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Recall of medical information is notoriously poor. In methodologically rigorous studies of cancer patients' recall, our group found that patients recall about 25% of all the facts presented and just under half of the five to six facts nominated as particularly crucial by the doctor.1 Studies on genetic counselling, on the other hand, generally show that genetic counselling appears to be effective in increasing knowledge of the mode of inheritance.2 However, risk figures are generally poorly recalled, suggesting that there may be potential for improving the effectiveness of information giving.3
Several sources of poor patient understanding have been identified, including poor communication techniques and lack of time in the consultation,4 patient anxiety,4,5 and patient denial.6 Thus, interventions designed to improve patient understanding need to compensate for anxiety and time constraints by providing a mechanism for flexible information review, to be sensitive to patients' varying information needs, and to be economical in time and costs. An audiotape of the consultation appears to satisfy these criteria.
A recent review of published reports on audiotaping in the oncology consultation concluded that providing audiotapes to patients is beneficial.7 It can allow for review of the information presented, serve as a stimulus for future discussion, facilitate family communication about the illness, and can be a clinically effective intervention as it is inexpensive and easily incorporated into clinical practice.
Studies have examined the effect of audiotapes on patients' psychological well being, information recall, and satisfaction. Results for psychological well being have been conflicting. Studies have ranged from showing a significant reduction in anxiety,8 to no reduction,1 to showing a detrimental effect.9 Differences in findings may be partly explained by the heterogeneity of samples studied. For example, studies included patients with advanced carcinomas,8 both newly and previously diagnosed patients,9 and patients with both local and metastatic disease.1
Studies examining the effect of providing patients with audiotapes on information recall have also produced mixed results. Tattersall et al10 compared the effects of an audiotape of the consultation with an individualised summary letter. While patients preferred audiotapes to letters, patient recall was not differentially affected.10 A randomised controlled trial conducted by Dunn et al,1 comparing a consultation audiotape, to a general cancer information tape, or no tape, showed no difference in recall between patients receiving the consultation tape and those receiving no tape, although patients in the general tape group recalled significantly less.1 However, several studies8,9 found the tape group able to recall significantly more information.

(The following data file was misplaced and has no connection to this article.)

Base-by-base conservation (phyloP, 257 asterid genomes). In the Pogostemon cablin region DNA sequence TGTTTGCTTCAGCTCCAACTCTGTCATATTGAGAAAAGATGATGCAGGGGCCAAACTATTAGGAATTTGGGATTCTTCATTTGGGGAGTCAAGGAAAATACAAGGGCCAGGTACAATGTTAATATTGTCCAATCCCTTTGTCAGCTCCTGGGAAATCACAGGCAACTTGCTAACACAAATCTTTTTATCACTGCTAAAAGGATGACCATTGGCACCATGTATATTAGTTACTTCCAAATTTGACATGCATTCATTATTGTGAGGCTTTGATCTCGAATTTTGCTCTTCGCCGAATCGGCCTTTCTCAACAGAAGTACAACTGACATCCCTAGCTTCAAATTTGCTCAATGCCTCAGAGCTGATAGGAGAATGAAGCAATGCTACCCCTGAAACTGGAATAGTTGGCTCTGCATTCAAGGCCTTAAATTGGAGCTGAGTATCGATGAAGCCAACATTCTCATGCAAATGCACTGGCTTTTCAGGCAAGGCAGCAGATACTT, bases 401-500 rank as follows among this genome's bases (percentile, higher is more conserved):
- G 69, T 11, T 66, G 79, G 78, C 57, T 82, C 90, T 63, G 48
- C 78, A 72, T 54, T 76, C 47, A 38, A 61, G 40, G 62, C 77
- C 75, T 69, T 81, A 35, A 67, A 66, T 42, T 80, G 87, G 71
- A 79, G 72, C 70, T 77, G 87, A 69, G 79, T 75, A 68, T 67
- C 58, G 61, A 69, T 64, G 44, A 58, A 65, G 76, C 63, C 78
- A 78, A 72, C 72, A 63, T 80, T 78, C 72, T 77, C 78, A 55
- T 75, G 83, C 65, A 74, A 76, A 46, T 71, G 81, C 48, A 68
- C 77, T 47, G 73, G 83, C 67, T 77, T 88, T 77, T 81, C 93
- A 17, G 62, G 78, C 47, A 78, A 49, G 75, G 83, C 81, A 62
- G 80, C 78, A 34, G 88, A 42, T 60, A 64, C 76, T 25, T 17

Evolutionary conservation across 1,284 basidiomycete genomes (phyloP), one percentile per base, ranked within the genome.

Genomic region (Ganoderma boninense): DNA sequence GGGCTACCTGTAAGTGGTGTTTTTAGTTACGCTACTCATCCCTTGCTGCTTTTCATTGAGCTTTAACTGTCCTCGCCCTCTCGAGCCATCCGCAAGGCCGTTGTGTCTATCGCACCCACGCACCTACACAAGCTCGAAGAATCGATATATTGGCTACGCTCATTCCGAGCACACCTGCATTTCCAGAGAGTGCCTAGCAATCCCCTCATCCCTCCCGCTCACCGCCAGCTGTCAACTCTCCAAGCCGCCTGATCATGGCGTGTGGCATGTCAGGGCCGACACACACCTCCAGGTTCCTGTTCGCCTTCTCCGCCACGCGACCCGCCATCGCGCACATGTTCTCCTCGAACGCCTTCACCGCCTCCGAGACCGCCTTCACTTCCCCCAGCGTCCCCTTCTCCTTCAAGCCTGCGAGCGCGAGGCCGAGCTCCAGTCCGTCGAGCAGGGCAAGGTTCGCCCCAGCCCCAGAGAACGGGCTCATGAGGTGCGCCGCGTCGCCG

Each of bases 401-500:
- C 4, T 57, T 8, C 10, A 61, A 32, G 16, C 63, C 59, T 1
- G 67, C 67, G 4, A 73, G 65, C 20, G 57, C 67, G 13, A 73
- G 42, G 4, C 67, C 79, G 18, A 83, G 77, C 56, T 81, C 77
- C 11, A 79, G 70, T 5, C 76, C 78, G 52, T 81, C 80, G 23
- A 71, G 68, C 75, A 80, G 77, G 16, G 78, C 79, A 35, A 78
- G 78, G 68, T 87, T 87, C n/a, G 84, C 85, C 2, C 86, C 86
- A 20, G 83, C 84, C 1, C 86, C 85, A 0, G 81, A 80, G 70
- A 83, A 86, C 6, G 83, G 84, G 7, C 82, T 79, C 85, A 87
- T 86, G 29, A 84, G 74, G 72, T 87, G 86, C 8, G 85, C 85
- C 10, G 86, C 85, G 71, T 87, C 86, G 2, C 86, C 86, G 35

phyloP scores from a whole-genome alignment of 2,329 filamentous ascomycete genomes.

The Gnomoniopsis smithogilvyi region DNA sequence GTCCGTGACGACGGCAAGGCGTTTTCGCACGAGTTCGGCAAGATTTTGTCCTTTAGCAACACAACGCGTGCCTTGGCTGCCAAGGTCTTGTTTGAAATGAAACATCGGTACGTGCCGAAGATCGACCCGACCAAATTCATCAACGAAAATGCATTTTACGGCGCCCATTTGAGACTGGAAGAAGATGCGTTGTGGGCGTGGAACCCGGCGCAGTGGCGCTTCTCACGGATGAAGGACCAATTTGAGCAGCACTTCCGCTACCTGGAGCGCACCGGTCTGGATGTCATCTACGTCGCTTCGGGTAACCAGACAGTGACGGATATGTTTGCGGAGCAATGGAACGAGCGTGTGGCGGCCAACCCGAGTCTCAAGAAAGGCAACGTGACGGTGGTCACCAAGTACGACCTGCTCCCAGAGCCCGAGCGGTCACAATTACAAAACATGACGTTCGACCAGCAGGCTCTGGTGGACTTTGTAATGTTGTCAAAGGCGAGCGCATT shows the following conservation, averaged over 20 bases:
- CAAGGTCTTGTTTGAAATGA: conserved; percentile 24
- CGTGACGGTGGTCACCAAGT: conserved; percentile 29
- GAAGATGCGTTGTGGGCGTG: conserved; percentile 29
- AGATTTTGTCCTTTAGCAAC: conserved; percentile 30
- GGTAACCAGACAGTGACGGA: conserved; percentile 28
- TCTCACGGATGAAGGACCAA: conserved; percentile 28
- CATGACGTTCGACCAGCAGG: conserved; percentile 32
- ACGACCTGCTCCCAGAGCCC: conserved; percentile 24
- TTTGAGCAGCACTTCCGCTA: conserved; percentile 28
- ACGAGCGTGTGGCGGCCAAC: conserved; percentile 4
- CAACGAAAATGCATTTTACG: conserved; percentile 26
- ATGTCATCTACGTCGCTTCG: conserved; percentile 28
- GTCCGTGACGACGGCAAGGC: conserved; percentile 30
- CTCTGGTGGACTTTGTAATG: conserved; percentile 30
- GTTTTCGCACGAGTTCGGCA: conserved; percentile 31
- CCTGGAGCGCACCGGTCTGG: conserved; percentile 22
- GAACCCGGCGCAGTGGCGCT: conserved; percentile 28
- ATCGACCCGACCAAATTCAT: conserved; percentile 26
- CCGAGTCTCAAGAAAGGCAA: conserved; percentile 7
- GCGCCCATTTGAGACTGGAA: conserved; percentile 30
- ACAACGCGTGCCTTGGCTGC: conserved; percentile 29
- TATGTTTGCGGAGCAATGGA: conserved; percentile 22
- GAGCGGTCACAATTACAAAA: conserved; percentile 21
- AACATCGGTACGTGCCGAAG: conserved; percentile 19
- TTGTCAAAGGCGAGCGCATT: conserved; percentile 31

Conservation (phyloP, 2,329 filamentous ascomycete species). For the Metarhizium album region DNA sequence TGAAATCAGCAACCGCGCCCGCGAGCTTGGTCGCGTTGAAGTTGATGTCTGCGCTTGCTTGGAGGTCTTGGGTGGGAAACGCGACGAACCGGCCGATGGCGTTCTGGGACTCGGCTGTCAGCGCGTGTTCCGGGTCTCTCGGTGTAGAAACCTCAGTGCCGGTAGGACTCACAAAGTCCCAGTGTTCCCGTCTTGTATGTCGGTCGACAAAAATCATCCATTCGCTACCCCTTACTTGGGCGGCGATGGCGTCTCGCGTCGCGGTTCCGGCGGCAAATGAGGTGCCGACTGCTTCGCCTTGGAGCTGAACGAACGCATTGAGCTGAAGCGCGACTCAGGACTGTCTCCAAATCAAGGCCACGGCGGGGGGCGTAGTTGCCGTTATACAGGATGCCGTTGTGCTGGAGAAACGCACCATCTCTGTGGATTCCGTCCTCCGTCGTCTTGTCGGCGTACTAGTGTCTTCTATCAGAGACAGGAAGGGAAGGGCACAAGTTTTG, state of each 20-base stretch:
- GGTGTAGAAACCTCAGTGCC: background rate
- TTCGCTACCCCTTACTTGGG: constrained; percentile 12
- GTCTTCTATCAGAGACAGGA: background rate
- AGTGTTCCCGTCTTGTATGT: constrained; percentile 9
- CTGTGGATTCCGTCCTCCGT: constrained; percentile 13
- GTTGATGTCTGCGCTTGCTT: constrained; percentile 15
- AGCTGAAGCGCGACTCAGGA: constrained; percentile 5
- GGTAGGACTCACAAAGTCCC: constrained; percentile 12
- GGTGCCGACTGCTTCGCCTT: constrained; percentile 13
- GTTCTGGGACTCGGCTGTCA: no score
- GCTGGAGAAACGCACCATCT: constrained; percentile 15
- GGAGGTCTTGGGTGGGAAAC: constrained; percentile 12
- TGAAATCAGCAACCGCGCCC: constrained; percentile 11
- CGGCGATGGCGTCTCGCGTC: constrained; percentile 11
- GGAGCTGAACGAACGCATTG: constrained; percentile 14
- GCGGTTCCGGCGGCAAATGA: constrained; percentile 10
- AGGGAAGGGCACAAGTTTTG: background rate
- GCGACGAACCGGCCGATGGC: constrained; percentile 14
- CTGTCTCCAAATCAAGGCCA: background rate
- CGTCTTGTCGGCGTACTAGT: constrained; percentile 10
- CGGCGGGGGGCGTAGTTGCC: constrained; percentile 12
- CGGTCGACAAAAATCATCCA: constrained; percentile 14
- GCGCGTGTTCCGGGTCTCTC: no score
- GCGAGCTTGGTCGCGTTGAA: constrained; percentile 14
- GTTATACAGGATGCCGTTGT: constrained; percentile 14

In their review, McClement et al7 concluded that satisfaction bias among patients, the validity of instruments measuring satisfaction, and the social and cultural context that impacts on patients' expectations of their physicians combine to confound studies on the effectiveness of audiotapes on patient satisfaction.
Only one study to date has assessed the efficacy of audiotape provision in women attending a familial cancer clinic.11 Watson et al11 randomly assigned 115 women with a family history of breast cancer to receive or not to receive an audiotape of their genetic counselling consultation. The results showed that provision of the audiotape significantly reduced cancer worries but did not influence the accuracy of perceived risk.11
As taping can only reflect the style of counselling initially provided, and as this is likely to vary across cultures and between individual counsellors, it is important to replicate this study in another country with a different population. In addition, Watson et al11 included only unaffected women in their sample, while a large proportion of those attending family cancer clinics have previously been diagnosed with cancer. Furthermore, no previous audiotaping study has explored whether coping style influences how beneficial a tape is perceived. The current study aimed to assess the provision of an audiotape of the genetic counselling consultation in a large sample of both unaffected and affected women attending a familial cancer clinic using validated measures of psychological outcome. We hypothesised that women in the intervention group would (1) be more accurate in their risk perception, (2) be more satisfied overall and more satisfied with the information they received, (3) be less anxious and depressed and have less intrusive or avoidant thoughts about breast cancer, (4) have higher knowledge, and (5) have more of their expectations met. In addition, (6) it was hypothesised that women who were “monitors” and received a copy of the audiotape would be more satisfied, have increased knowledge, and more accurate risk perception than “blunters” who received the audiotape.